Imo Crisis: Respect and Reciprocity

Mr Sam Amadi, former Chairman CEO Nigerian electricity regulation commission. NERC

Hope Uzodinma is Chief Executive of Imo State. He controls the formal institutions of the state. It is his reaponsbiiity to ensure security and well-being of the people by articulating and implementing policies. He is assisted by the State Assembly and other regulatory institutions in the state.

Comrade Joe Ajaero is the Chief Executive of Nigeria Labour Congress (NLC). His responsibility is to ensure that workers in Nigeria who are affiliated to the NLC enjoy their democratic rights to the fullest.

Governor Hope Uzodinma is not a king. Comrade Joe Ajaero is not a king. Each has a work to do. Each has legitimacy and accountability structures that support their roles and responsibilities. It is the responsibility of Governor Uzodinma to determine where and how workers in Imo State work. He provides the tools for productivity. Ajaero should not interfere in that exercise of power because that is not his mandate. Ajaero has responsibility to ensure that workers in Imo State unionize freely, are paid their due wages and freely elect who leads them. Labour union is a voluntary association, just like social clubs, community associations, and religious organizations.

No Governor has jurisdiction to determine what happens in these spheres of private and voluntary association. But the lure of power always draws them to interfere. Most times they succeed. Once in a while they meet a man who knows his mandate and refuses to yield to tyranny.

When I was a Chief Executive of NERC I ‘fought’ with all the Ministers. They never understood that as a regulator I have a separate mandate and not part of their bureaucracy to order around. I blocked such interference and protected the integrity and independence of my commission. In one case, I had problems with Prof Bath Nnaji. He told me that he knew I was not being used by anybody to sabotage him because he knew no one can use me. But he wondered why I am disagreeing with him. I told him that I have all good faith for him, but I
must defend my mandate as an independent regulator. That is the name of the game: mandate protection.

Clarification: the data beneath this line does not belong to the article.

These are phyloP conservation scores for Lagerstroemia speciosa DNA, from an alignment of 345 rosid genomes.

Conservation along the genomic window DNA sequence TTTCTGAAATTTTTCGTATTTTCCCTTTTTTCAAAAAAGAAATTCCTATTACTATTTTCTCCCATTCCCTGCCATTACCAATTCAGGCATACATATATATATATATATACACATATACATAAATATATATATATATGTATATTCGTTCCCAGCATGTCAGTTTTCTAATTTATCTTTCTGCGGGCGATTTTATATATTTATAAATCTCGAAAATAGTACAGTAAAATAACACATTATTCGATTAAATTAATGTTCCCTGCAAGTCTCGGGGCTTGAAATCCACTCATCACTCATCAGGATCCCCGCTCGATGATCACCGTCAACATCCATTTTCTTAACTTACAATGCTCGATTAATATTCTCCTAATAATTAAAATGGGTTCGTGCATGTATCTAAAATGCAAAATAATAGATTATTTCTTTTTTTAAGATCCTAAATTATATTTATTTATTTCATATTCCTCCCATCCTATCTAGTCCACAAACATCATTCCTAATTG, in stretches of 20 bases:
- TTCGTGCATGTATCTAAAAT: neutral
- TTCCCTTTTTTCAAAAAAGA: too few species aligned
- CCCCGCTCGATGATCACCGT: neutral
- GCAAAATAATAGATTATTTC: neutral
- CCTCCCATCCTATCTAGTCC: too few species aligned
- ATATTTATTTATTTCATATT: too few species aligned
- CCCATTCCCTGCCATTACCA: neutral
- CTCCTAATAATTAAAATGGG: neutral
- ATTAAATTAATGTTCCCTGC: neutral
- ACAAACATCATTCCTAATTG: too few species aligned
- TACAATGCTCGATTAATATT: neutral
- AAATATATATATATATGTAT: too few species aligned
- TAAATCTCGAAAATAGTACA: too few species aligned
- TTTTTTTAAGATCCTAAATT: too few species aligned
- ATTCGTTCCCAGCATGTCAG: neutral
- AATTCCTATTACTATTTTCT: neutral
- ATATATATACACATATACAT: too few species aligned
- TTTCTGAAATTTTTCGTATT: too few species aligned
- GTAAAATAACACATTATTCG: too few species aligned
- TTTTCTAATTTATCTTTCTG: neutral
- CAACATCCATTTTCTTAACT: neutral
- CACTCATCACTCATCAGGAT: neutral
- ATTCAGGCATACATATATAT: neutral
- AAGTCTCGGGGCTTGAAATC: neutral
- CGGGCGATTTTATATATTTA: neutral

Ajaero was Sec. Gen. of electricity workers when I was chief executive of NERC. We disagreed on policies but there was no strike action while I was there. Even when some of our workers wanted to join his union I didn’t block them or punish anyone. I went through the rules and features of regulatory work with them and they decided to stop. I raised tariffs several times but there was no strike because I always engaged labor respectfully and tried to convince them that we meant well. Though they won’t agree with my logic but they would accept my plea for peace and restraint.

The crisis in Imo is a result of lack of respect and reciprocity. It is a result of not recognizing that the Governor is not God, he is not a King. He has legitimate sphere of influence or control. It does not extend to Labour affairs. Ajaero is in charge of that. He can always consult Ajaero, but not to impose on him.

Governors in Nigeria control police. They control church. They control town unions and determine who will be pastor, COP and even PG. But you won’t control NLC easily, especially if it is led by someone called Ajaero.

Imo people have been thrown into suffering because a Governor must control everything. We can end this suffering by having honest and trustworthy mediation between the government and NLC. That mediation starts with recognizing powers, limits and boundaries.

Good fences, they say, make good neighbors

Mr Sam Amadi


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